79. The movie's action largely takes place beneath the skin. The pace is slow but not glacial, yet Claudel demands patience. Ultimately, I've Loved You So Long is uplifting, although one might not expect that from the thematic material.
  80. Character development is of secondary importance to narrative and theme. As a result, we never really get to know any of the film's protagonists.
  81. Tells a good, intelligent story that keeps us interested and involved.
  82. The presence of so many low-key performers gives A Serious Man a very different, distinctly non-Hollywood vibe. The absence of familiar faces allows the Coens to fully immerse their audience in the time (1967) and place (the U.S. Midwest) of the story.
  83. It is for a particular audience - those who like films that concentrate on character rather than plot, and who aren't put off by subtitles.
  84. Cast against type is Amy Adams. Normally tabbed for sweet and innocent roles, Adams here dons the persona of a confrontational bitch.
  85. This is a simple story of human drama that provides an incentive to spend a couple of hours in a movie theater during a spring that has not provided many such reasons.
  86. Green Room is a simple movie with a straightforward premise. The film works for two reasons: Stewart’s presence and Saulnier’s execution.
  87. When it comes to tone, Iron Man achieves something at which many of even its most celebrated predecessors have failed: it doesn't FEEL like a superhero movie. Instead, it's bigger and more inclusive.
  88. From a purely visual standpoint, this may be the most impressive of all of Disney's traditionally animated features.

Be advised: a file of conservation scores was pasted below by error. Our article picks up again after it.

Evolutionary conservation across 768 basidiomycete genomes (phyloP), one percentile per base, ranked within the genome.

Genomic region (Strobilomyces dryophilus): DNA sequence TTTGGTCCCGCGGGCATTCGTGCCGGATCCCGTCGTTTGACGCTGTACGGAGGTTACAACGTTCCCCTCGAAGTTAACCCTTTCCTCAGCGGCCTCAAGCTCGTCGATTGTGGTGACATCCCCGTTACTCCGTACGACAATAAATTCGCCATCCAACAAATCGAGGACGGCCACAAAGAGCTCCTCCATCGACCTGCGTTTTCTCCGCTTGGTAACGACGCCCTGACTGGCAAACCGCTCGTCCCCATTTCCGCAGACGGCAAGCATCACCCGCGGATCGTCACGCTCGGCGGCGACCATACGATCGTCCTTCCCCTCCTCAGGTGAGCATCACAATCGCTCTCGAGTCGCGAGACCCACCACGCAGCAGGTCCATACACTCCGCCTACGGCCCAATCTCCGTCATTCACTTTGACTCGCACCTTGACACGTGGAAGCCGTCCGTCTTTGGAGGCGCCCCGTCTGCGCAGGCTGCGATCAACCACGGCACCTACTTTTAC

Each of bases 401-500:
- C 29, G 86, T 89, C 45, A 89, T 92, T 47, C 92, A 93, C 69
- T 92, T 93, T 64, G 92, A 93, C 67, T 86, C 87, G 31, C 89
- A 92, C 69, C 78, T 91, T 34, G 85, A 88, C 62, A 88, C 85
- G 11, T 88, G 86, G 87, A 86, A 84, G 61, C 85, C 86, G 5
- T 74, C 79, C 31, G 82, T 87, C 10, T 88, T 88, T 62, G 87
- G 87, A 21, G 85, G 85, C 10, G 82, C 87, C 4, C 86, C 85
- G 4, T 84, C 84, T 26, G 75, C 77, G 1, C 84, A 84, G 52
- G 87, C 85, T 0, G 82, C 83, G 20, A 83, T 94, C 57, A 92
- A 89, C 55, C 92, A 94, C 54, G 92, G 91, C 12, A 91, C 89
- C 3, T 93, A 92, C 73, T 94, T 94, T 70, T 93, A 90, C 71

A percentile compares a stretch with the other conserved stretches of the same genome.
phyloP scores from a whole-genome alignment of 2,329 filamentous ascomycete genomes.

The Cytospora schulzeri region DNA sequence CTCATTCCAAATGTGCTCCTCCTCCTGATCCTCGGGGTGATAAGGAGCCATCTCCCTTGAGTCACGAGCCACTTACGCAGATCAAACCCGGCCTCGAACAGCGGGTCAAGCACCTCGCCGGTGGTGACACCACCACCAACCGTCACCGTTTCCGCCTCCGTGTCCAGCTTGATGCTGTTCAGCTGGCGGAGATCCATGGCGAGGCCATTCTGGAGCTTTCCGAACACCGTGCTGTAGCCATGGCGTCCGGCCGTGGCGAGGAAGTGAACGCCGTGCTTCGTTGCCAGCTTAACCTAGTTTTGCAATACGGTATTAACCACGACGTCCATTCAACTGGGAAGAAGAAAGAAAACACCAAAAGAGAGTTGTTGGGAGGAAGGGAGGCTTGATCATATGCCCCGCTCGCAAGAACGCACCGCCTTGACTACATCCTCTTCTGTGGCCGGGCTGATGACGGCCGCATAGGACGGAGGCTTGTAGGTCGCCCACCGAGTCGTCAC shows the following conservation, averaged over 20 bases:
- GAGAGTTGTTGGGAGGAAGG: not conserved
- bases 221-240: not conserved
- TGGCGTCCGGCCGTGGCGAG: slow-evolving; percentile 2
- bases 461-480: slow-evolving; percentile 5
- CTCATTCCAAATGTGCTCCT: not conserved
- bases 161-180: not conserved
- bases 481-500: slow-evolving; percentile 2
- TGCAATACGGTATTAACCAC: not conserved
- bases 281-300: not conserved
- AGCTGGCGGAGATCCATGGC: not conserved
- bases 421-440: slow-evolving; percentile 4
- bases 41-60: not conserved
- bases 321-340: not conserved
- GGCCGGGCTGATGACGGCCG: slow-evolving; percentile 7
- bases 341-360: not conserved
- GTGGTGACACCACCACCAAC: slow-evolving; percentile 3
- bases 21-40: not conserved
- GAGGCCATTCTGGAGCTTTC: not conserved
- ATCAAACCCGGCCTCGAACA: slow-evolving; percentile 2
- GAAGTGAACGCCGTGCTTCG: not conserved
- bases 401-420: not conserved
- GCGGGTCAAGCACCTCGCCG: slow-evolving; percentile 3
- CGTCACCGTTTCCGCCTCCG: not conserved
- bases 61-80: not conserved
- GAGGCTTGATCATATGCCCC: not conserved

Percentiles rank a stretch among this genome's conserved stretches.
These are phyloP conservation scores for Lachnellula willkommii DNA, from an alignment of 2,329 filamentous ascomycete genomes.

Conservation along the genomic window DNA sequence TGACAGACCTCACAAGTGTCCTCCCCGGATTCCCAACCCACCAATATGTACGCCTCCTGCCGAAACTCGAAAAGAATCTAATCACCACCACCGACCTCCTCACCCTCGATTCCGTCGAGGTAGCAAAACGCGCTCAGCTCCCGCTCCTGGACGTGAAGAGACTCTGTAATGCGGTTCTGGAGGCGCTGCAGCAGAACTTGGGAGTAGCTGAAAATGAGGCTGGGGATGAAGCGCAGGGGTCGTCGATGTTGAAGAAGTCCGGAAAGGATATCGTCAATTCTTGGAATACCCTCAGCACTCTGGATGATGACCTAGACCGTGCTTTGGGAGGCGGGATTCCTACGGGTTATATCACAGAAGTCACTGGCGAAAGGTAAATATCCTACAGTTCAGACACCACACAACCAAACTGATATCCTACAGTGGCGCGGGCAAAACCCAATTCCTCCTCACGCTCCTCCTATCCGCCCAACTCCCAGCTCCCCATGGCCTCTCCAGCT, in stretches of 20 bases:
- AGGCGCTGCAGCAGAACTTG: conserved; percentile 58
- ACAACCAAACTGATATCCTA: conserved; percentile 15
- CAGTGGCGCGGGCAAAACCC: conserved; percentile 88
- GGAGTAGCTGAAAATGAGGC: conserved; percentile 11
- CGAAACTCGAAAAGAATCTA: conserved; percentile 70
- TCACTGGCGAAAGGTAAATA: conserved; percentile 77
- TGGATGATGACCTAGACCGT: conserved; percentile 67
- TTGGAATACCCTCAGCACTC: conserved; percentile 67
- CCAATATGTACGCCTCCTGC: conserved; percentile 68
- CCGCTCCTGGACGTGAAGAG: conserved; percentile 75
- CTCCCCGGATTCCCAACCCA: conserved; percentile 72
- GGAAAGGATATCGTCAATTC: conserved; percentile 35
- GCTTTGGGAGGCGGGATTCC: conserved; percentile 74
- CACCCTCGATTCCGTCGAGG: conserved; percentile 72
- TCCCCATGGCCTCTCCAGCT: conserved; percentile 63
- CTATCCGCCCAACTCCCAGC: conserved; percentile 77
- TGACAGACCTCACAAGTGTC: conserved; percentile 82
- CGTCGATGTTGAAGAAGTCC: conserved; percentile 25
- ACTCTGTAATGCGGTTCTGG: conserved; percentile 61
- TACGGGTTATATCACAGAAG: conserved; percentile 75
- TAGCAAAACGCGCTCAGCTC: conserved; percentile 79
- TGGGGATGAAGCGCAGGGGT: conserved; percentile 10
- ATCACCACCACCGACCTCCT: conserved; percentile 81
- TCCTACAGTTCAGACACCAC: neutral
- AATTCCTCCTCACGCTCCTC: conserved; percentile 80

89. Mamet illustrates that he can work as capably from someone else's script as he can from his own, and that his talent as a director is not eclipsed by his ability as a writer.
  90. This installment inches events closer to a merge point with 1968's "Planet of the Apes" while maintaining its own unique identity. It is in every way superior to "Rise of the Planet of the Apes."
  91. May not have much thematic depth, but it represents two hours of pure, exuberant entertainment – an epic gangster tale rendered on a grand scale.
  92. Affliction is for anyone willing to take the journey into the heart and soul of a troubled man on the edge.
  93. Life of Pi is a curious juxtaposition of the mundane and the majestic; a film that strives for something grander than what it perhaps achieves.
  94. One aspect of Let Me In that makes this motion picture unique is the sense of pathos underlying the various relationships.
  95. Yes, Fences suffers somewhat from the bare-bones transferal of the “action” from stage to screen but the material is so compelling that viewers can easily lose sight of the movie’s “play nature.”
  96. This is one of those unusual films that is capable of enthralling those under twelve while not sending older members of the audience rushing for the exit.
  97. Mother delights in confounding viewer expectations. In fact, just when you think it's over, a couple of plot developments remain lurking around the next corner.
  98. My admiration for I Am Love is higher than my appreciation, and its appeal will be limited to an exclusive audience.
  99. The look and feel of Black Swan, which captures the essence of a major New York ballet production, is one of Aronofsky's great successes.
  100. It is a triumph, and one of 1998's few "don't miss" motion pictures.